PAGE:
Fair-trade movement gains speed, criticism

October 16, 2005|By JAY HANCOCK

Between them, U.S. Lutherans and U.S. Catholics, each coached and cajoled from Baltimore, drink 12 million cups of higher-priced, "fair-trade" coffee a year. That's up from next to nothing a decade ago. The Lutherans, who like to joke that coffee is the third sacrament after baptism and communion, are especially keen.

But "the Presbyterians are close behind us," says Sarah Ford, fair-trade boss at Baltimore-based Lutheran World Relief, which sold about 115 tons of fair-trade coffee (9 million cups) through American congregations last year.

And Catholics, Universalist-Unitarians, various Jewish groups and many other denominations are also pitching in, not to mention student and other secular groups.

The fair-trade movement claims to deliver a "fair" or "just" price (often WAY above market) for producers in developing nations.

The movement is gaining momentum, making a bit of a difference, and, in perhaps the best measure of success, fetching unjustified criticism from right and left.

More than 700 people from more than a dozen countries attended this month's Fair Trade Futures Conference in Chicago, coordinated in part by Lutheran World Relief and Baltimore-based Catholic Relief Services. (Baltimore-based evangelical Christian group World Relief is also involved with fair trade.)

Last year, Americans spent close to $370 million on coffee certified by TransFair USA, a private group that licenses fair-trade commerce.

TransFair figures fair-trade coffee, which for years has guaranteed a price to growers of $1.26 per pound even at times when the market price is 20 cents or 30 cents, had a 1.8 percent U.S. market share last year.

Fair-trade coffee, which proponents say is priced competitively in stores with other high-end "specialty" brews, has spread from church socials to national distributors such as Sam's Club, Starbucks, Dunkin' Donuts and Procter & Gamble.

A week ago, Nestle said it would start selling fair-trade-certified coffee in Britain. There are growing programs to sell fair-trade bananas, tea, chocolate and other products.

Advocates say fair trade gives Third World growers a non-starvation living and helps Americans fulfill ethical or religious obligations to look out for fellow humans.

"Fair trade is about creating opportunities for Catholics to live out their faith more fully, but it's also a solution for low-income producers overseas," says Michael Sheridan, fair-trade czar for Catholic Relief Services.

But critics on the right carp that fair trade subverts the market, distorts prices and subsidizes inefficient producers, keeping the supply higher and prices lower for everybody else. (By overpaying for coffee, the argument goes, fair-trade buyers keep some growers in business who might otherwise switch to a different crop.)

People on the left complain that fair trade doesn't help enough farmers, provides do-gooder camouflage for evil corporations and, even worse, generates big profits for people other than the Third World growers.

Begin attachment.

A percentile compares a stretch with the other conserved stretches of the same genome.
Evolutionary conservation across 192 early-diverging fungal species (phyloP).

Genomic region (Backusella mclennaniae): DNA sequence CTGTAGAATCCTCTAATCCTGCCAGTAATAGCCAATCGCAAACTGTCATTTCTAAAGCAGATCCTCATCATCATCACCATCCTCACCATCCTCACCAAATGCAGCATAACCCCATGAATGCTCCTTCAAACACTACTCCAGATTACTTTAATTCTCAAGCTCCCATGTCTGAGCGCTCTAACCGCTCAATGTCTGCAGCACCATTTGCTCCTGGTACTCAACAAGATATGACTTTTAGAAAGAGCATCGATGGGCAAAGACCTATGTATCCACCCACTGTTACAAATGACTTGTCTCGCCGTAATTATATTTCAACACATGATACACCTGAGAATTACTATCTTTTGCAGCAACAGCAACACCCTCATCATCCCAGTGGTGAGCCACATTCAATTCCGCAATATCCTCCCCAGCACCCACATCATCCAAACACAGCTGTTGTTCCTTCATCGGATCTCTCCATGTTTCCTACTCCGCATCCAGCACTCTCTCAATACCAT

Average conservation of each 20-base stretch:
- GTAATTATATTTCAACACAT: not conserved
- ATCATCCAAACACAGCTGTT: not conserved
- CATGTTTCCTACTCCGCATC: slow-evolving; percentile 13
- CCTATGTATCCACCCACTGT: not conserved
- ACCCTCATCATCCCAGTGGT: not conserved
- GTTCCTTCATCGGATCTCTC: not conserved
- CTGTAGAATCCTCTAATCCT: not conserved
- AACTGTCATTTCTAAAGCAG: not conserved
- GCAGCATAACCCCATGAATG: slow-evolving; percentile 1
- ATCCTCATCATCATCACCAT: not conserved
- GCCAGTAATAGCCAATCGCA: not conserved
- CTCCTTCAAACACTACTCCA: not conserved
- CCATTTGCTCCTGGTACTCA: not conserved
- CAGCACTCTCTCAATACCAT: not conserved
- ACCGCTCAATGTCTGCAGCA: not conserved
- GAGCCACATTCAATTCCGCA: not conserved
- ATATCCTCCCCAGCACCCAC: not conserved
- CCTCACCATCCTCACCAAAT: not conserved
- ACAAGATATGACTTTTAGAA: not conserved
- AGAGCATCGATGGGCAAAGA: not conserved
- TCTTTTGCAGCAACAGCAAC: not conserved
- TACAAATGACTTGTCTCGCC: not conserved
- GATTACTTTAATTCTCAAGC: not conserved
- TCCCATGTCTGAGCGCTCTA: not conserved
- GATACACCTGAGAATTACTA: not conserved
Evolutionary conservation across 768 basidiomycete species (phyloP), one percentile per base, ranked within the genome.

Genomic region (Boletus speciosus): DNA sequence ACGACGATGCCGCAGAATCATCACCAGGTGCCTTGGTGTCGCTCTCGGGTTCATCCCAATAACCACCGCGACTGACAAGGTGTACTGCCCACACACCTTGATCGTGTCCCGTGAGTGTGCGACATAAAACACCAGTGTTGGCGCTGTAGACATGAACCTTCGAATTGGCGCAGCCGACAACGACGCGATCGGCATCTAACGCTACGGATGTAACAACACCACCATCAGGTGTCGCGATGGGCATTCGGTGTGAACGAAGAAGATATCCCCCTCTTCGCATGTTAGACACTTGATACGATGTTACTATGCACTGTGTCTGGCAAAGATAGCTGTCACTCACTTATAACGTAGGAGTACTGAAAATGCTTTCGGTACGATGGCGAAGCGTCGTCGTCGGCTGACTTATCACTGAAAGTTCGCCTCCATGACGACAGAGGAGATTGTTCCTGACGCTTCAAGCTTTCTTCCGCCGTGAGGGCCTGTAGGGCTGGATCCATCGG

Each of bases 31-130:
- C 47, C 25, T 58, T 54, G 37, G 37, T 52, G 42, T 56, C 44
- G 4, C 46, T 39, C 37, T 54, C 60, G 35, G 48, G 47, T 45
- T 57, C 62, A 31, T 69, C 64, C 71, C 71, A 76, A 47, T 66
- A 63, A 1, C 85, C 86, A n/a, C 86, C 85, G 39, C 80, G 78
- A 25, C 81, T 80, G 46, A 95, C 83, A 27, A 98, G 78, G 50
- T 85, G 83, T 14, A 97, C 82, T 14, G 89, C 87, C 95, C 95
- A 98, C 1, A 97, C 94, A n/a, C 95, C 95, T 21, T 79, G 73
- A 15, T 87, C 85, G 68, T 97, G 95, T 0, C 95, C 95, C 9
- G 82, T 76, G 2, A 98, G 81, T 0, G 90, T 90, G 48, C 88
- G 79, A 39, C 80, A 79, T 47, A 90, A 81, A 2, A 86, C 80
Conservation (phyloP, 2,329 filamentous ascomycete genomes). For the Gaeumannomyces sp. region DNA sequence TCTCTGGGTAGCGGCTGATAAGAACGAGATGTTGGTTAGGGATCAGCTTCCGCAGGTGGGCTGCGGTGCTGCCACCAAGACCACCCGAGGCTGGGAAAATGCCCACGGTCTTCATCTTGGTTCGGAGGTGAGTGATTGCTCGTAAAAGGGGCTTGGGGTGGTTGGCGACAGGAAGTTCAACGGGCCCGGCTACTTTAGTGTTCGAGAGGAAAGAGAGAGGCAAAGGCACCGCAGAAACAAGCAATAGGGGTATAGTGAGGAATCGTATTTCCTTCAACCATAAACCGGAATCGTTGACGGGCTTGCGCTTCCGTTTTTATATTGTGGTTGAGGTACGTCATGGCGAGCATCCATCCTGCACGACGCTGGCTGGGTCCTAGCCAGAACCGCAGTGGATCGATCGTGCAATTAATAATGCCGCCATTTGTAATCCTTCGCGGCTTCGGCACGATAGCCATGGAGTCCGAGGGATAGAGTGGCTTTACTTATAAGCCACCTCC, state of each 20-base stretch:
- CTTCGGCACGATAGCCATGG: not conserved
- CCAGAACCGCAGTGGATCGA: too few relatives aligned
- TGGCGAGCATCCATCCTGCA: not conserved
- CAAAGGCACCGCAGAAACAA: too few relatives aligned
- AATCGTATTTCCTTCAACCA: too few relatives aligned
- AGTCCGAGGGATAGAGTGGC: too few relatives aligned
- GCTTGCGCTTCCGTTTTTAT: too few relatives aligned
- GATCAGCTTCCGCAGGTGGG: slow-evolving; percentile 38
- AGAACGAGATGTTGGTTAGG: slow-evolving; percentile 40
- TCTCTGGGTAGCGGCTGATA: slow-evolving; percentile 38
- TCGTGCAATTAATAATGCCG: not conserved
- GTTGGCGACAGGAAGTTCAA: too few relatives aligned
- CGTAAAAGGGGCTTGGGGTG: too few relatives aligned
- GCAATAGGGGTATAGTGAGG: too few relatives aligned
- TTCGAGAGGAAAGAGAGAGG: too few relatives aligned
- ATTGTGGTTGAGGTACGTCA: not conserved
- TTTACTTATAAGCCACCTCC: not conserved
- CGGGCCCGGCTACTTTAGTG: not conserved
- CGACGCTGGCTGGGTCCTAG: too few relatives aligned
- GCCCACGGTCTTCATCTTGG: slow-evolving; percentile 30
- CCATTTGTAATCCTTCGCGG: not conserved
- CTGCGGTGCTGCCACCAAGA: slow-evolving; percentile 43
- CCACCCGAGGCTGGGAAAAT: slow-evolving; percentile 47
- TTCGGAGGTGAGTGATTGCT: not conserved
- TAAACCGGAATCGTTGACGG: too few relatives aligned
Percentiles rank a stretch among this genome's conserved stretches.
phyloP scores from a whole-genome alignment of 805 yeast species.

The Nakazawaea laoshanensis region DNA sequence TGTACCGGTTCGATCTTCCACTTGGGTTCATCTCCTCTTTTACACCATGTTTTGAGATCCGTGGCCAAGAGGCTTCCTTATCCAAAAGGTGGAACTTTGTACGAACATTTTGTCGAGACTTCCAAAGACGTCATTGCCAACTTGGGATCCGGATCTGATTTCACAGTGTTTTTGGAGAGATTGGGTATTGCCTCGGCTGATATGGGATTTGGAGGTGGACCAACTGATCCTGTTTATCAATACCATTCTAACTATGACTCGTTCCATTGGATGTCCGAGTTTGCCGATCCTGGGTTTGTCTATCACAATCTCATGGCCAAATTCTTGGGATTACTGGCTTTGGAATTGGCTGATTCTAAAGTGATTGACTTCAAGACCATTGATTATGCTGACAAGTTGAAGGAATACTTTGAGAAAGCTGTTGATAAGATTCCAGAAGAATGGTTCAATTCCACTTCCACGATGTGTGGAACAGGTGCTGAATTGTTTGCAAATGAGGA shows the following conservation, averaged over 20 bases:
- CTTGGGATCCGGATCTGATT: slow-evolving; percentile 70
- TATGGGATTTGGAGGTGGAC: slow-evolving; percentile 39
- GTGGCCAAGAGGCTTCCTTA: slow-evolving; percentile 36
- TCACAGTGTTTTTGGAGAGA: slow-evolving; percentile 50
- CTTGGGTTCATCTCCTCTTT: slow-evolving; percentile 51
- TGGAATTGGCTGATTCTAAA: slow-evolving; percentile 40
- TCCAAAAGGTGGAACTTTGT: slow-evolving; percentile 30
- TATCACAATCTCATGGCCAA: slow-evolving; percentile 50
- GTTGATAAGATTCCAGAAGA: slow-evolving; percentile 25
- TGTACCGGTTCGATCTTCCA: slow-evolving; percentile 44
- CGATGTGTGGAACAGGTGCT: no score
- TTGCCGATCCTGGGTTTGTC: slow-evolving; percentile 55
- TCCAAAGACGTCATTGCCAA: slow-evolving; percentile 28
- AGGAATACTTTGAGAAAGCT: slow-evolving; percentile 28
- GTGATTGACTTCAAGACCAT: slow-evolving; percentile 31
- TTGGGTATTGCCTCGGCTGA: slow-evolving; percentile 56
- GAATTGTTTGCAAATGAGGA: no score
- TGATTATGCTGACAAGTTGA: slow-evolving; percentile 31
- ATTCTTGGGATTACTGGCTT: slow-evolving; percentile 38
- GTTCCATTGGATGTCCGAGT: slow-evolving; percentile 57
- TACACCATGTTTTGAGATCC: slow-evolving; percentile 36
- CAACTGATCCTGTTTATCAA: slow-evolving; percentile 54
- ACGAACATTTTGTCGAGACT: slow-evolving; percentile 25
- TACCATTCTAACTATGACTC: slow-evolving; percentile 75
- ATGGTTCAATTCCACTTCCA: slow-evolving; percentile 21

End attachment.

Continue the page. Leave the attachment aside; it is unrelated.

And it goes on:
But criticism from both sides is misguided.

Fair trade is the free market in action. No government compels Americans to buy fair-trade coffee or Nicaraguans and Colombians and Tanzanians to grow it. The relationships are freely made, subject to the private contracts that libertarians hold so dear.

Do people who buy fair-trade coffee subsidize "inefficient" producers by paying so high above the market price? It's possible, although I can't imagine why anybody should care.

You're subsidizing inefficient producers anytime you buy a Louis Vuitton purse, a Prada loafer or a Rolex watch. Like fair-trade coffee, all these products cost more to buy than the market price of the components that go into them or the utility you get from owning them.

TransFair's "Fair Trade Certified" label is a brand like any other. If I'm going to blow money on a luxury nameplate, I'd rather subsidize some Nicaraguan child's education than Vuitton boss Bernard Arnault's mansion.

Complainers on the left are just as mistaken. Yes, fair trade's market share is puny, but you have to start somewhere. If fair trade is to have a future, it must come through mass distribution by big U.S. companies, and they're not going to participate if they can't profit.

For my money, the fair-trade movement is far more constructive than the "socially responsible" investment fad, which tries to wear the same halo. Social investing hasn't kept one cigarette from being smoked or one slots lever from being pulled.

United States purchases of fair-trade coffee, on the other hand, delivered $26 million directly to Third World villages last year that they wouldn't have otherwise gotten, according to TransFair.

During the 2001-2004 crash in coffee prices, says Lutheran World Relief's Ford, such payments "truly became the difference between people being able to stay on their land and keep their farms - and moving out."

jay.hancock@baltsun.com

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